The Argos Index® mid-market

3rd quarter 2020

Principal conclusions

  • The Argos Index® climbed back to 10.1x EBITDA, almost as high as it was prior to the Covid-19 crisis.
  • The market was selective, remaining focused on high-quality acquisitions and on the healthcare and technology sectors. Half of the transactions referenced in the Argos Index® were in these two sectors.
  • Transactions at multiples in excess of 20x virtually disappeared.
  • M&A activity recovered somewhat, but in the first nine months of 2020, it was still 13% below that of the year-earlier period.
01

The Argos Index® rose to 10.1x EBITDA

The index returned to its 2019 level. The Covid-19 pandemic seemed to subside during the summer, and the eurozone’s economic recovery was quicker than expected in the third quarter1. In this context, the Argos Index® was buoyed by the recovery in M&A activity, stock markets at record levels and high multiples of 11.8x EBITDA at the top end of the mid-market (equity value of €150-500 million).

The high proportion of transactions in sectors that have been spared by the crisis also explains the index’s return to a high level. Specifically, 50% of referenced transactions took place in the healthcare and technology sectors.

1 The eurozone economy rebounded much more strongly than expected in the third quarter after the pandemic-induced slump in the previous three months – source: www.nasdaq.com

02

Strategic buyers driving multiples higher

Prices paid by strategic buyers were up, at 10.5x EBITDA. Large, listed companies were active in the mid-market and have represented more than 70% of strategic buyers since the beginning of the year. In particular, they have benefited from the rapid rise in equity markets1 and in their own multiples, which rose 9% to 8.5x EBITDA during the third quarter2.

The multiples paid by investment funds were stable at 9.2x EBITDA amid a reinvigorated transaction volume. LBO transactions were up 50% in volume compared with the second quarter. As investment funds still had considerable dry powder, they were able to resume their investment activity.

1 The EuroStoxx® TMI Small index appreciated by 20% between 1 April and 30 September 2020.

2 EV/LTM EBITDA of 8.5x for listed, eurozone mid-market companies (source: smallcaps.infrontanalytics.com)

Graph 2 – Enterprise value / historical EBITDA
Source: Mid-market Argos Index® / Epsilon Research
03

Decline in share of transactions at multiples > 20x EBITDA

The percentage of transactions with multiples in excess of 15x returned to the level reached in the second half of 2019, but the percentage of those with multiples over 20x EBITDA declined sharply.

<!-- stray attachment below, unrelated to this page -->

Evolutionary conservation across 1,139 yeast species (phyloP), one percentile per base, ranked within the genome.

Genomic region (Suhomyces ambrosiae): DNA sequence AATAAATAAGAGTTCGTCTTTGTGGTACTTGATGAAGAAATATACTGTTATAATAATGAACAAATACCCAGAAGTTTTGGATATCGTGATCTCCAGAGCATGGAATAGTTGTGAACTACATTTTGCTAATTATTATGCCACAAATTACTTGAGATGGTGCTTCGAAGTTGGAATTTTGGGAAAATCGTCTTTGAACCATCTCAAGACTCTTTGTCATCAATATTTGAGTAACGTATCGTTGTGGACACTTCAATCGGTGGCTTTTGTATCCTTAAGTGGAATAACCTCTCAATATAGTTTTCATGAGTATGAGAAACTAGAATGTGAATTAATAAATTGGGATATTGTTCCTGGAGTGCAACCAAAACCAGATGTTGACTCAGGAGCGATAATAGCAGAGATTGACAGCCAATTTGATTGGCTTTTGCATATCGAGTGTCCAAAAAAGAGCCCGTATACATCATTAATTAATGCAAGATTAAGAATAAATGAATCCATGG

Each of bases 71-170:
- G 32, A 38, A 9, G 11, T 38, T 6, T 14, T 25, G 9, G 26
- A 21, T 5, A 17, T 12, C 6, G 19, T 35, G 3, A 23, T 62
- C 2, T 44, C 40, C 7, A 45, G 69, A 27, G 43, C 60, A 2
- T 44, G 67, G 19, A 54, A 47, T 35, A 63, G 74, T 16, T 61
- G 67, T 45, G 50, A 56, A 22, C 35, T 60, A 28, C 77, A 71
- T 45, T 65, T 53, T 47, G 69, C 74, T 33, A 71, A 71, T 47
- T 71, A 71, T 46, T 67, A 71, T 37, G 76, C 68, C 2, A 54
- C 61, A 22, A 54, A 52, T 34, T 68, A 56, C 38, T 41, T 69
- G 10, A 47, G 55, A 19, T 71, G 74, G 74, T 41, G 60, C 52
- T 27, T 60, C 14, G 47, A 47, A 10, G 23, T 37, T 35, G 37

Graph 3 – Percentage of transactions at multiples > 15x EBITDA Argos IndexTM sample
Source: Mid-market Argos Index® / Epsilon Research
04

The stock market recovery has not been enough to reduce the disparity between listed and unlisted companies

Transactions on unlisted companies continued to benefit from the massive central bank intervention we have seen, as cash continued to pour into the asset class1.

Multiples of unlisted companies remained 2x EBITDA higher than those of listed companies. This difference has been clearly visible for the past two years and was not eliminated by the stock market recovery during the third quarter.

European private equity funds had €795 billion in assets under management in 2019, up 16% from 2018 and up 70% over five years according to Preqin and Amundi’s “2020 Alternative Assets in Europe”.

Graph 4 – Comparison of listed (1) and unlisted mid-market multiples (paid by strategic buyers)
Source: Mid-market Argos Index® / Epsilon Research / InFront Analytics
Graph 5 – Difference between listed and unlisted mid-market multiples (paid by strategic buyers)
Source: Mid-market Argos Index® / Epsilon Research / InFront Analytics
05

M&A activity recovered somewhat, but in the first nine months of 2020, it was still 13% below that of the year-earlier period.

Third-quarter mid-market M&A activity rose 40% in volume and 70% in value compared with the second quarter, in line with the overall M&A market1. This reflected both a catch-up effect and a greater-than-expected resurgence of economic activity in the third quarter2.

But it did not return to its 2019 level. Over the first nine months of 2020, mid-market M&A activity was down 13% in volume and 46% in value terms compared with the same period in 2019.

1 Overall M&A activity up 21% in value in Europe during the third quarter. – Source: Refinitv/ Reuters

2 The eurozone economy rebounded much more strongly than expected in the third quarter after the pandemic-induced slump in the previous three months – source: www.nasdaq.com

Graph 6 – Eurozone mid-market activity (€15-500 million) in volume, by segment
Source: Epsilon Research / Market IQ
06

Germany was the most active eurozone country in terms of SME acquisitions, followed by France and Benelux

Several trends emerge from the differences in mid-market M&A activity among the main eurozone countries:

  • Germany remains the most active market for mid-market M&A activity, with 27% of transactions in Q3 2020.
  • France’s share held steady at 20% of mid-market transactions. Still, there was less activity in this segment in France than in Germany, in large part because SMEs account for a small portion of France’s economy.
  • The share of the eurozone’s southern countries eroded. Italy and the Iberian peninsula represented only 6% and 8%, respectively, of eurozone mid-market transactions in the third quarter.

Unsurprisingly, the mid-cap M&A market recovered more in northern European countries, where the Covid-19 crisis was less disruptive than in southern Europe. It mirrored the divergence in economic performance between eurozone member states.

Graph 7 – Mid-market activity in the principal eurozone countries
Source: Epsilon Research / Market IQ

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